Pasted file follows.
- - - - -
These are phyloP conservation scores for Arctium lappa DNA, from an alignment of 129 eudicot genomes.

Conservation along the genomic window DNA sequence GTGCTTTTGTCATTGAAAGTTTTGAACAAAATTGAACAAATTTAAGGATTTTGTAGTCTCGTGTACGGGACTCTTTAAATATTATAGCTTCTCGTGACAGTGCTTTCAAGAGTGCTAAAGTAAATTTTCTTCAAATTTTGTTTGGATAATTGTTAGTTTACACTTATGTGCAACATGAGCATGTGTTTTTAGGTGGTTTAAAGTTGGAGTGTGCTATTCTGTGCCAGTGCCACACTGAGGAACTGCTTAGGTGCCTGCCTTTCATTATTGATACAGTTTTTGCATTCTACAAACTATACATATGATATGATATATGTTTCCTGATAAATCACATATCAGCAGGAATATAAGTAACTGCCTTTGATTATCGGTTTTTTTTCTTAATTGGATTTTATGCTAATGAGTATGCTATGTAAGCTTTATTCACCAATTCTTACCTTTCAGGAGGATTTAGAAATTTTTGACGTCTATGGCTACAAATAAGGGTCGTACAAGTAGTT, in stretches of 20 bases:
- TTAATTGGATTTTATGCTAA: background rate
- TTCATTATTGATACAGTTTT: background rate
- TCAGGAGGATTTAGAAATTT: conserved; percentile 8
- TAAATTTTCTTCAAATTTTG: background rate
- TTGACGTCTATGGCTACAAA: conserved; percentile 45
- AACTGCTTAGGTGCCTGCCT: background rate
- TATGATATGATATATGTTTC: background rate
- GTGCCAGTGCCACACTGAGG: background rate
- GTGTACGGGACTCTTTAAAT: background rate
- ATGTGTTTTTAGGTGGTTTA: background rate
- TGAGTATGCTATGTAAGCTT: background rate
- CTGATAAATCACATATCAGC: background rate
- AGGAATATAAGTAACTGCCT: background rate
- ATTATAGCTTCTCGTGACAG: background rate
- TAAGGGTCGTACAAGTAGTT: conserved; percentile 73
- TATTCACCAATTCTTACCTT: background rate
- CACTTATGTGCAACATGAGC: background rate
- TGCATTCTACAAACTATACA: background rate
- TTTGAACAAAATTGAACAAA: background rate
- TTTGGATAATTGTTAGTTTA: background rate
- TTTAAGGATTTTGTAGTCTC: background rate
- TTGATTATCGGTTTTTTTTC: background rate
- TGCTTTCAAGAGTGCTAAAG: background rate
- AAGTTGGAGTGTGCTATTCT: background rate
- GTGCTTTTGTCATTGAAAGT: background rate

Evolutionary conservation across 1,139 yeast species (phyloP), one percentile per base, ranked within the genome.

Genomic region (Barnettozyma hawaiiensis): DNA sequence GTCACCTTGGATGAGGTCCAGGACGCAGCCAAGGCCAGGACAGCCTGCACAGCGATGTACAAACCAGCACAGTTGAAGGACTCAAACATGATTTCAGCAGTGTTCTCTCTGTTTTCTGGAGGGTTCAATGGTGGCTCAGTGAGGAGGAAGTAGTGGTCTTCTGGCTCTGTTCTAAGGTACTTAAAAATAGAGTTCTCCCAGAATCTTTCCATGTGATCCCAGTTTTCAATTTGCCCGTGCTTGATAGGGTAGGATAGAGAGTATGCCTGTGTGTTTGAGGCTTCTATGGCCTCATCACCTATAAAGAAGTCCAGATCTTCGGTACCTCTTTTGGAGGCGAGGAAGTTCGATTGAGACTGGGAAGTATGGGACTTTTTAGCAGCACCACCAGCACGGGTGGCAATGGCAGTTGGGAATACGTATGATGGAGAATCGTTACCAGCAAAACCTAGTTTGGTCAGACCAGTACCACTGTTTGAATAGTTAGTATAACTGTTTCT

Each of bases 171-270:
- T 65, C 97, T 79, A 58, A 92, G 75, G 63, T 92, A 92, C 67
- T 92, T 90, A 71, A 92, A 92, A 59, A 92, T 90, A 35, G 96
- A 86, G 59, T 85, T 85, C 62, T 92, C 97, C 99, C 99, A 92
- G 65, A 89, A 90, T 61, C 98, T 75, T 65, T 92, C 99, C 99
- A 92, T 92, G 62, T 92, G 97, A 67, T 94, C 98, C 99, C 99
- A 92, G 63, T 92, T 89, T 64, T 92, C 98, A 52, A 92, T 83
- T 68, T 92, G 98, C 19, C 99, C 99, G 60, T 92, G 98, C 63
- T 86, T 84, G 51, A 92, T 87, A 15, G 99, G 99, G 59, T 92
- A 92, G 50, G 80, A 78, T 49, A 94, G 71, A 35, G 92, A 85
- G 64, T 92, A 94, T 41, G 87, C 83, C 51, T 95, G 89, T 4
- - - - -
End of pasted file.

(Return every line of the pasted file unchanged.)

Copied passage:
These are phyloP conservation scores for Arctium lappa DNA, from an alignment of 129 eudicot genomes.

Conservation along the genomic window DNA sequence GTGCTTTTGTCATTGAAAGTTTTGAACAAAATTGAACAAATTTAAGGATTTTGTAGTCTCGTGTACGGGACTCTTTAAATATTATAGCTTCTCGTGACAGTGCTTTCAAGAGTGCTAAAGTAAATTTTCTTCAAATTTTGTTTGGATAATTGTTAGTTTACACTTATGTGCAACATGAGCATGTGTTTTTAGGTGGTTTAAAGTTGGAGTGTGCTATTCTGTGCCAGTGCCACACTGAGGAACTGCTTAGGTGCCTGCCTTTCATTATTGATACAGTTTTTGCATTCTACAAACTATACATATGATATGATATATGTTTCCTGATAAATCACATATCAGCAGGAATATAAGTAACTGCCTTTGATTATCGGTTTTTTTTCTTAATTGGATTTTATGCTAATGAGTATGCTATGTAAGCTTTATTCACCAATTCTTACCTTTCAGGAGGATTTAGAAATTTTTGACGTCTATGGCTACAAATAAGGGTCGTACAAGTAGTT, in stretches of 20 bases:
- TTAATTGGATTTTATGCTAA: background rate
- TTCATTATTGATACAGTTTT: background rate
- TCAGGAGGATTTAGAAATTT: conserved; percentile 8
- TAAATTTTCTTCAAATTTTG: background rate
- TTGACGTCTATGGCTACAAA: conserved; percentile 45
- AACTGCTTAGGTGCCTGCCT: background rate
- TATGATATGATATATGTTTC: background rate
- GTGCCAGTGCCACACTGAGG: background rate
- GTGTACGGGACTCTTTAAAT: background rate
- ATGTGTTTTTAGGTGGTTTA: background rate
- TGAGTATGCTATGTAAGCTT: background rate
- CTGATAAATCACATATCAGC: background rate
- AGGAATATAAGTAACTGCCT: background rate
- ATTATAGCTTCTCGTGACAG: background rate
- TAAGGGTCGTACAAGTAGTT: conserved; percentile 73
- TATTCACCAATTCTTACCTT: background rate
- CACTTATGTGCAACATGAGC: background rate
- TGCATTCTACAAACTATACA: background rate
- TTTGAACAAAATTGAACAAA: background rate
- TTTGGATAATTGTTAGTTTA: background rate
- TTTAAGGATTTTGTAGTCTC: background rate
- TTGATTATCGGTTTTTTTTC: background rate
- TGCTTTCAAGAGTGCTAAAG: background rate
- AAGTTGGAGTGTGCTATTCT: background rate
- GTGCTTTTGTCATTGAAAGT: background rate

Evolutionary conservation across 1,139 yeast species (phyloP), one percentile per base, ranked within the genome.

Genomic region (Barnettozyma hawaiiensis): DNA sequence GTCACCTTGGATGAGGTCCAGGACGCAGCCAAGGCCAGGACAGCCTGCACAGCGATGTACAAACCAGCACAGTTGAAGGACTCAAACATGATTTCAGCAGTGTTCTCTCTGTTTTCTGGAGGGTTCAATGGTGGCTCAGTGAGGAGGAAGTAGTGGTCTTCTGGCTCTGTTCTAAGGTACTTAAAAATAGAGTTCTCCCAGAATCTTTCCATGTGATCCCAGTTTTCAATTTGCCCGTGCTTGATAGGGTAGGATAGAGAGTATGCCTGTGTGTTTGAGGCTTCTATGGCCTCATCACCTATAAAGAAGTCCAGATCTTCGGTACCTCTTTTGGAGGCGAGGAAGTTCGATTGAGACTGGGAAGTATGGGACTTTTTAGCAGCACCACCAGCACGGGTGGCAATGGCAGTTGGGAATACGTATGATGGAGAATCGTTACCAGCAAAACCTAGTTTGGTCAGACCAGTACCACTGTTTGAATAGTTAGTATAACTGTTTCT

Each of bases 171-270:
- T 65, C 97, T 79, A 58, A 92, G 75, G 63, T 92, A 92, C 67
- T 92, T 90, A 71, A 92, A 92, A 59, A 92, T 90, A 35, G 96
- A 86, G 59, T 85, T 85, C 62, T 92, C 97, C 99, C 99, A 92
- G 65, A 89, A 90, T 61, C 98, T 75, T 65, T 92, C 99, C 99
- A 92, T 92, G 62, T 92, G 97, A 67, T 94, C 98, C 99, C 99
- A 92, G 63, T 92, T 89, T 64, T 92, C 98, A 52, A 92, T 83
- T 68, T 92, G 98, C 19, C 99, C 99, G 60, T 92, G 98, C 63
- T 86, T 84, G 51, A 92, T 87, A 15, G 99, G 99, G 59, T 92
- A 92, G 50, G 80, A 78, T 49, A 94, G 71, A 35, G 92, A 85
- G 64, T 92, A 94, T 41, G 87, C 83, C 51, T 95, G 89, T 4